__del__( self )

Eaten by the Python.

Making GIFs From Video Files With Python

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Sometimes producing a good animated GIF requires a few advanced tweaks, for which scripting can help. So I added a GIF export feature to MoviePy, a Python package originally written for video editing.

For this demo we will make a few GIFs out of this trailer:

Converting a video excerpt into a GIF

In what follows we import MoviePy, we open the video file, we select the part between 1’22.65 (1 minute 22.65 seconds) and 1’23.2, reduce its size (to 30% of the original) and save it as a GIF:

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from moviepy.editor import *

VideoFileClip("./frozen_trailer.mp4").\
              subclip((1,22.65),(1,23.2)).\
              resize(0.3).\
              to_gif("use_your_head.gif")

Cropping the image

For my next GIF I will only keep the center of the screen. If you intend to use MoviePy, note that you can preview a clip with clip.preview(). During the preview clicking on a pixel will print its position, which is convenient for cropping with precision.

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kris_sven = VideoFileClip("./frozen_trailer.mp4").\
                   subclip((1,13.4),(1,13.9)).\
                   resize(0.5).\
                   crop(x1=145,x2=400).\ # remove left-right borders
                   to_gif("kris_sven.gif")

Freezing a region

Many GIF makers like to freeze some parts of the GIF to reduce the file size and/or focus the attention on one part of the animation.

In the next GIF we freeze the left part of the clip. To do so we take a snapshot of the clip at t=0.2 seconds, we crop this snapshot to only keep the left half, then we make a composite clip which superimposes the cropped snapshot on the original clip:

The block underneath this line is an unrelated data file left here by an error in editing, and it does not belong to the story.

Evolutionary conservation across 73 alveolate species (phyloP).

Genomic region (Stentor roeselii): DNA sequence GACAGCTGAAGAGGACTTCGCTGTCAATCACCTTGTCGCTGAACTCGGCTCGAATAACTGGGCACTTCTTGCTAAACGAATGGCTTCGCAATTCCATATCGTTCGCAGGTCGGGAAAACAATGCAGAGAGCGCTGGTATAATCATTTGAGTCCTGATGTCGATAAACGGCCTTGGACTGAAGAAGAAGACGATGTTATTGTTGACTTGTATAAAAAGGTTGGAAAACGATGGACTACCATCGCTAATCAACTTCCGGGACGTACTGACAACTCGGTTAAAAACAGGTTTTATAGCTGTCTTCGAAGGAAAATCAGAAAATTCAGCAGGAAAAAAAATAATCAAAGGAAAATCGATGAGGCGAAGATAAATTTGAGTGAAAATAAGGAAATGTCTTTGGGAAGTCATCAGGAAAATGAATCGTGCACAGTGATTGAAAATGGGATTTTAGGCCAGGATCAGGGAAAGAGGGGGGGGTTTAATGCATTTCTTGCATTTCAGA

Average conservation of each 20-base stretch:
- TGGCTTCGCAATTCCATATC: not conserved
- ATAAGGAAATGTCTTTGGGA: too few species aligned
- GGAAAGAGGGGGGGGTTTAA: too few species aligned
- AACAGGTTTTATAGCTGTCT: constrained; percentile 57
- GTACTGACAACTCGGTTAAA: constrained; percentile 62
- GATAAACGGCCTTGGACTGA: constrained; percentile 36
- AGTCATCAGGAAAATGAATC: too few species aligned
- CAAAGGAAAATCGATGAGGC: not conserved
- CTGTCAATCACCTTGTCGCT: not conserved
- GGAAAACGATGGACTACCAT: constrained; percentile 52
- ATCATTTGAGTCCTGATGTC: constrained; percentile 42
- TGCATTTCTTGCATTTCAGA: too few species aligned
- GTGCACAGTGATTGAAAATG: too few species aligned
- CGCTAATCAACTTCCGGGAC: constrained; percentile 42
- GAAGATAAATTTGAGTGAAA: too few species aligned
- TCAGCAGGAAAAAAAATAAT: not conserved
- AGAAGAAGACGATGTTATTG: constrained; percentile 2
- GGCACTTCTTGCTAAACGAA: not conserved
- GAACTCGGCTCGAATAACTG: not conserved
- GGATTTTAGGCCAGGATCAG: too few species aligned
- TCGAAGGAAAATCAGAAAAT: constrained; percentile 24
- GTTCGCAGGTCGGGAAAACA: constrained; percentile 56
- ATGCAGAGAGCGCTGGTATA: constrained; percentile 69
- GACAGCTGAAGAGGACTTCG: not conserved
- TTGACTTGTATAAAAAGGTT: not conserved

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anna_olaf = VideoFileClip("./frozen_trailer.mp4").\
              subclip(87.9,88.1).\
              speedx(0.5).\ # Play at half speed
              resize(.4)

snapshot = anna_olaf.\
              crop(x2= anna_olaf.w/2).\ # remove right half
              to_ImageClip(0.2).\ # snapshot of the clip at t=0.2s
              set_duration(anna_olaf.duration)

CompositeVideoClip([anna_olaf, snapshot]).\
    to_gif('anna_olaf.gif', fps=15)

Freezing a more complicated region

This time we will apply a custom mask to the snapshot to specify where it will be transparent (and let the animated part appear) .

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import moviepy.video.tools.drawing as dw

anna_kris = VideoFileClip("./frozen_trailer.mp4", audio=False).\
              subclip((1,38.15),(1,38.5)).\
              resize(.5)

# coordinates p1,p2 define the edges of the mask
mask = dw.color_split(anna_kris.size,
                      p1=(445, 20), p2=(345, 275),
                      grad_width=5) # blur the mask's edges

snapshot = anna_kris.to_ImageClip().\
                 set_duration(anna_kris.duration).\
                 set_mask(ImageClip(mask, ismask=True))

CompositeVideoClip([anna_kris,snapshot]).\
    speedx(0.2).\
    to_gif('anna_kris.gif', fps=15, fuzz=3) # fuzz= GIF compression

Time-symetrization

Surely you have noticed that in the previous GIFs, the end did not always look like the beginning. As a consequence, you could see a disruption every time the animation was restarted. A way to avoid this is to time-symetrize the clip, i.e. to make the clip play once forwards, then once backwards. This way the end of the clip really is the beginning of the clip. This creates a GIF that can loop fluidly, without a real beginning or end.

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def time_symetrize(clip):
    """ Returns the clip played forwards then backwards. In case
    you are wondering, vfx (short for Video FX) is loaded by
    >>> from moviepy.editor import * """
    return concatenate([clip, clip.fx( vfx.time_mirror )])

VideoFileClip("./frozen_trailer.mp4", audio=False).\
          subclip(36.5,36.9).\
          resize(0.5).\
          crop(x1=189, x2=433).\
          fx( time_symetrize ).\
          to_gif('sven.gif', fps=15, fuzz=2)

Ok, this might be a bad example of time symetrization,it makes the snow flakes go upwards in the second half of the animation.

Adding some text

In the next GIF there will be a text clip superimposed on the video clip.

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olaf = VideoFileClip("./frozen_trailer.mp4", audio=False).\
              subclip((1,21.6),(1,22.1)).\
              resize(.5).\
              speedx(0.5).\
              fx( time_symetrize )

# Many options are available for the text (requires ImageMagick)